Tuesday, September 16, 2008
NaNoWriMo I say. That's National Novel Writing Month and it begins November 1st. The point of NaNoWriMo is to write 50,000 in a month--a mere 30 days.
Why am I telling you now? So you can plan. So you can figure out what you want to write, and how you're going to carve out time to do it.
Why would you want to do that? It's an awesome process. I did it last year and ended the month with 50004 words, just 4 little words pushed me over the threshold. Since then I've deleted those 4 words and added another 8000. So see my point. In one month I wrote 50004 words. In the last 10 1/2 months, I've only written 80000. Actually I've probably written more than that, because while I was writing the 50,000 I completely tuned out my internal editor. I shoved her in a desk drawer and threw in chocolate periodically to shut her up.
But I digress...
What did I learn from NaNoWriMo? Several things.
1. I'm a linear writer. So it's best for me to go from start to finish and not skip around writing scenes as they come to me. It boggles my mind too much to have to go back and try and weave stuff in.
2. I write better from an outline. My first attempt was a sheer pantser (by the seat of my pants.) And while I like the story, I wish I had created an outline to keep me on track.
3. While I'll write from an outline next time, I won't be so rigid as to have to stick to it, if my characters want to veer off in another direction.
4. I learned that characters do veer off. One of my minor characters in this novel refused to be minor, so she's come out of the background and will be a major player in my next novel.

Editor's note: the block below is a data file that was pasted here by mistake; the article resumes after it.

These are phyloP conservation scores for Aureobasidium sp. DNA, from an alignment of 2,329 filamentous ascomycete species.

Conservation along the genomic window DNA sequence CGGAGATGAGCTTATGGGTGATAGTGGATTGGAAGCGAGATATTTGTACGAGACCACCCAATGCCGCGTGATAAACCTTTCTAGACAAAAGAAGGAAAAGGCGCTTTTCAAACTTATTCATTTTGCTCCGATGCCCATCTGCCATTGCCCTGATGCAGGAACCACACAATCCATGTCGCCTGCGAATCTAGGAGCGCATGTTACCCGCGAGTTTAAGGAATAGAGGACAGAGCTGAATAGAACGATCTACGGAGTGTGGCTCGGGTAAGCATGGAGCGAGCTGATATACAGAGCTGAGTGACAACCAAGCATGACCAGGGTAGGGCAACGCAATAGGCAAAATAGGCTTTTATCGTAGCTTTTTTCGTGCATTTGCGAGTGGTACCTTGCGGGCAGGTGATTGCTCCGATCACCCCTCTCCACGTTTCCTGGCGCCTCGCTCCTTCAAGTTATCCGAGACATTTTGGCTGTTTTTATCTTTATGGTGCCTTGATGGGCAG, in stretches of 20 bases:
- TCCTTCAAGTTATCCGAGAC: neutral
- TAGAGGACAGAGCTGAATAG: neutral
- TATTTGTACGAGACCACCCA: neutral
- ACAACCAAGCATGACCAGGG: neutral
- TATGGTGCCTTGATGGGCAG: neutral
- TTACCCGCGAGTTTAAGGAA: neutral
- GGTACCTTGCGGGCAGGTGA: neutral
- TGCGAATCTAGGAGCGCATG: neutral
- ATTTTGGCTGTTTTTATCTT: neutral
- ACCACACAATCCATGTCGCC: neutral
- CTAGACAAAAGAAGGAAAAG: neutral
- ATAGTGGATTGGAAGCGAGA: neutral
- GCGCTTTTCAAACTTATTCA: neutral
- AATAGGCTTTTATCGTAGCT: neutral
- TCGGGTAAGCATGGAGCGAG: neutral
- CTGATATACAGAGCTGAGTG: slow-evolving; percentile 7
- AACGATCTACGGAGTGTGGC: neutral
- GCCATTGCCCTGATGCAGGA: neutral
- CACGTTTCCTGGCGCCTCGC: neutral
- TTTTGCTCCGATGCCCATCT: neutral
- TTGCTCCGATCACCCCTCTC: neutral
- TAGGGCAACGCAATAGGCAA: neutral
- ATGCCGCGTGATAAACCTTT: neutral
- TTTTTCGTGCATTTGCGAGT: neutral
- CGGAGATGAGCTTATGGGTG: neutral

5. I need a strict writing schedule with scheduled down time. I abolished all extra-curricular Internet activities until I reached my writing goal for the day. Once I did that, I'd check email, chat with friends and surf.
6. I used a timer and forced myself to write in one hour intervals. After an hour, I got up and stretched, got a drink and made wee wee. I know you're supposed to get up more often than that, but I have a short attention span and it takes me a while to get back to work. So one hour was my interval with a ten minute break.
7. I allowed myself days off. I know it caused my daily writing schedule to increase, but I'm not eating turkey at my computer and I refuse to give up my day after Thanksgiving shopping madness.
8. Writing is easer than editing.
9. Yes, you can actually take showers. You don't have to be a slob to make the goal.
10. It doesn't count if you write - I can't think of anything to write. I can't think of anything to write. I can't think of anything to write.
Will I do it again this year? Heck yeah. October 1st, I start my outline. And yes, you can have an outline, but DO NOT WRITE one word on the novel until November 1st. That's a big no-no.
Is there a prize? Yes, the satisfaction of writing 50,000 words.
Is this a big deal? Just ask the NaNoWriMoer's who wrote a collective 1,187,931,929 words last November.
Here's the website. Go sign up.
Tell me, did you NaNoWriMo last year? What was your experience? Will you do it again?